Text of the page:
4

Scott Stapp + The Astros = Evacuation-Level Suck

^
Keep Houston Press Free
I Support
  • Local
  • Community
  • Journalism
  • logo

Support the independent voice of Houston and help keep the future of Houston Press free.

Ed. Note: Unlike the Astros' season (darnit), Stapp's concert appears to have been canceled.

A few weeks ago, Rocks Off wondered if the real reason our hometown baseball club is having such a woeful season is because the music most of the players use to pump themselves up as they're walking to the plate is absolutely atrocious.

Since then, the Astros have done nothing to make us change our minds. No, they've actually gotten worse. After Wednesday's loss to the Pirates - let us repeat that: The Pirates - they are 25 up and 44 down, 14 games behind the division-leading Brewers, losers of eight out of their last ten and owners of the worst record in Major League Baseball. Can't anybody here play this game?

So what are they doing about it? Besides firing their pitching coach, the 'Stros have evidently decided a grunting, preening, self-conscious '90s rock star might be able to give the team a little inspiration. Wednesday, the Astros announced Creed front man and sometime solo artist Scott Stapp will perform a concert following next Saturday's home game against an actual baseball team, the Tampa Bay Rays.

As even Stapp himself might say, God almighty.

Baseball Nation has the right idea, declaring this dubious alliance a disaster of cataclysmic proportions. Federal agencies will provide relief to those unable to leave the area, but they will certainly be overtaxed," the Web site wrote earlier today.

They even helpfully made a map of the different "suck zones," which Rocks Off will share with you now due to our abiding (if foolhardy) concern for humanity:

Baseball Nation explains its different zones of suckage like this:

A. Greatest potential of suck: This area must be evacuated. Failure to evacuate may lead to listening to Scott Stapp sing Creed songs after watching the Astros play baseball. This level of exposure usually proves lethal.

B. Significant potential of suck: Persons who do not evacuate this area could potentially find themselves in a bar showing the Astros game on TV with the sound down, while Creed's "Higher" plays on the jukebox. This combination often is lethal.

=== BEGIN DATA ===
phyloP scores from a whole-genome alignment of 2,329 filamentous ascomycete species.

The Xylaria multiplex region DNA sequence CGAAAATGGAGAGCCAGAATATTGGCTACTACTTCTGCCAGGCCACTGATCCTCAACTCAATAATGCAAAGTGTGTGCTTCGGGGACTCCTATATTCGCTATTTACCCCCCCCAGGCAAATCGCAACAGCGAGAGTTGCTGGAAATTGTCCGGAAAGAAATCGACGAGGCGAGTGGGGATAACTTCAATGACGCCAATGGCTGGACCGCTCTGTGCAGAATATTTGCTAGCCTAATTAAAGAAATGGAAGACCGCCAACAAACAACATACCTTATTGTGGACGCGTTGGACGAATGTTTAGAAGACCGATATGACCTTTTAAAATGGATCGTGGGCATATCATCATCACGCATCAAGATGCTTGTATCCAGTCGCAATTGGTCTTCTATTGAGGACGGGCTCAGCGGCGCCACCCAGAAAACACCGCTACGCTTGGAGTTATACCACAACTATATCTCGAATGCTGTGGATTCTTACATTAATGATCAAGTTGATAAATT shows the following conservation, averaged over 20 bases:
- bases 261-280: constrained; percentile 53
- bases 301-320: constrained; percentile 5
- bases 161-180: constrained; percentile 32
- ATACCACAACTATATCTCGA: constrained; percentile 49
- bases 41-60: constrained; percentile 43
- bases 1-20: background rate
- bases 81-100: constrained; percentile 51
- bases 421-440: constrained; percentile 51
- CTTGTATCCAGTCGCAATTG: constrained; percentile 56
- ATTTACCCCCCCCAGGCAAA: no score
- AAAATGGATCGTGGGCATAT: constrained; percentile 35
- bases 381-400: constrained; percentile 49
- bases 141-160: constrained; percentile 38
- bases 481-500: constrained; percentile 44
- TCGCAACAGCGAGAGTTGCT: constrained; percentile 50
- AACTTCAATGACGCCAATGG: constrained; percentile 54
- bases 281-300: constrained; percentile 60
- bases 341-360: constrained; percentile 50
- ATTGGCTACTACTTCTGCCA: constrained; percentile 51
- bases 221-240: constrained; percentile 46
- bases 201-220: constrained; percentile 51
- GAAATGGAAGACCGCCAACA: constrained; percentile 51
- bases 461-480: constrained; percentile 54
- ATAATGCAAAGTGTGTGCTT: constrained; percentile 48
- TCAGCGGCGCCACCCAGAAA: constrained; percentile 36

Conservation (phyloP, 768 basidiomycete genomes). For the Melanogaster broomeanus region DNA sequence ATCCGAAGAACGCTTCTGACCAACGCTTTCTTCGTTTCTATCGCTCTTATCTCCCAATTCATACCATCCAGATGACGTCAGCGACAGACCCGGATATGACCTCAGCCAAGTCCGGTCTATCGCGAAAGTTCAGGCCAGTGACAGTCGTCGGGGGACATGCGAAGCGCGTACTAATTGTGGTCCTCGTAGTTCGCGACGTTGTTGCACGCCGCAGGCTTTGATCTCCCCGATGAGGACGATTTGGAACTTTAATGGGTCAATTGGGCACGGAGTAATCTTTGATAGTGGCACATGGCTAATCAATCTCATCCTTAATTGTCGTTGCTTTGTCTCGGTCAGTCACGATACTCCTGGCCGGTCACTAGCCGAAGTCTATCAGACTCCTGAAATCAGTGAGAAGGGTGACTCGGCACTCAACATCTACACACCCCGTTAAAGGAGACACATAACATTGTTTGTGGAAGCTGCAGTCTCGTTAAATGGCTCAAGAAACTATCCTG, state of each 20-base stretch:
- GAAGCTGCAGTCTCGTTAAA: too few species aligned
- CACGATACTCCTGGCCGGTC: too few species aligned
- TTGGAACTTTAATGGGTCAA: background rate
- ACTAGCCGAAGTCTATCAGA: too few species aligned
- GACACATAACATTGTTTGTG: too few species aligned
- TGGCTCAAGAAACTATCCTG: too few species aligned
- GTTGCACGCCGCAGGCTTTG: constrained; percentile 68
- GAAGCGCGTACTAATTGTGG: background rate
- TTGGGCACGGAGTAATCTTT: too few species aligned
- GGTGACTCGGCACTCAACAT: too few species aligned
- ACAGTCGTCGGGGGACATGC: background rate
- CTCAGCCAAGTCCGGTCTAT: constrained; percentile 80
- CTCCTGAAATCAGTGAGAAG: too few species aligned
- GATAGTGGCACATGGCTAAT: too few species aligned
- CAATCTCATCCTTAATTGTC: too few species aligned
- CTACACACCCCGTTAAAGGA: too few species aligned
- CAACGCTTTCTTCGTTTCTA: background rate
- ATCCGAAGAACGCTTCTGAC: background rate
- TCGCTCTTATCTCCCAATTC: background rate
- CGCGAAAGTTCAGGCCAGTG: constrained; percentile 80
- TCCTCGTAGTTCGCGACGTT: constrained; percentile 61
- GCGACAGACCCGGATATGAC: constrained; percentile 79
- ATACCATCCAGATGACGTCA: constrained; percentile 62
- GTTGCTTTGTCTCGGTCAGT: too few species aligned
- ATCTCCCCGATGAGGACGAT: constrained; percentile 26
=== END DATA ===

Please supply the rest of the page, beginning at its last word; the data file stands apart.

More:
C. Fair potential of suck: Persons who do not evacuate this area run the risk of hearing a passerby hum "With Arms Wide Open" at the same time another person is discussing Carlos Lee's defense. Such a combination can be extremely harmful.

D. Most likely safe from suck: This area is likely to be a safe zone. Discussions of Hunter Pence are usually accompanied by John Coltrane, The Clash, or other music that has no relation to Creed or Scott Stapp.

We're not sure about the whole Pence/Clash thing - last we heard, he was into freakin' Slipknot - but please take all necessary precautions. At this point Rocks Off just wishes a giant sinkhole would open on the northeastern side of downtown, except that we're going to need Minute Maid Park for Taylor Swift in November - and, hopefully, Paul McCartney.


Follow Rocks Off on Facebook and on Twitter at @HPRocksOff.

Keep the Houston Press Free... Since we started the Houston Press, it has been defined as the free, independent voice of Houston, and we would like to keep it that way. Offering our readers free access to incisive coverage of local news, food and culture. Producing stories on everything from political scandals to the hottest new bands, with gutsy reporting, stylish writing, and staffers who've won everything from the Society of Professional Journalists' Sigma Delta Chi feature-writing award to the Casey Medal for Meritorious Journalism. But with local journalism's existence under siege and advertising revenue setbacks having a larger impact, it is important now more than ever for us to rally support behind funding our local journalism. You can help by participating in our "I Support" membership program, allowing us to keep covering Houston with no paywalls.

We use cookies to collect and analyze information on site performance and usage, and to enhance and customize content and advertisements. By clicking 'X' or continuing to use the site, you agree to allow cookies to be placed. To find out more, visit our cookies policy and our privacy policy.

 

Join the Press community and help support independent local journalism in Houston.

 

Join the Press community and help support independent local journalism in Houston.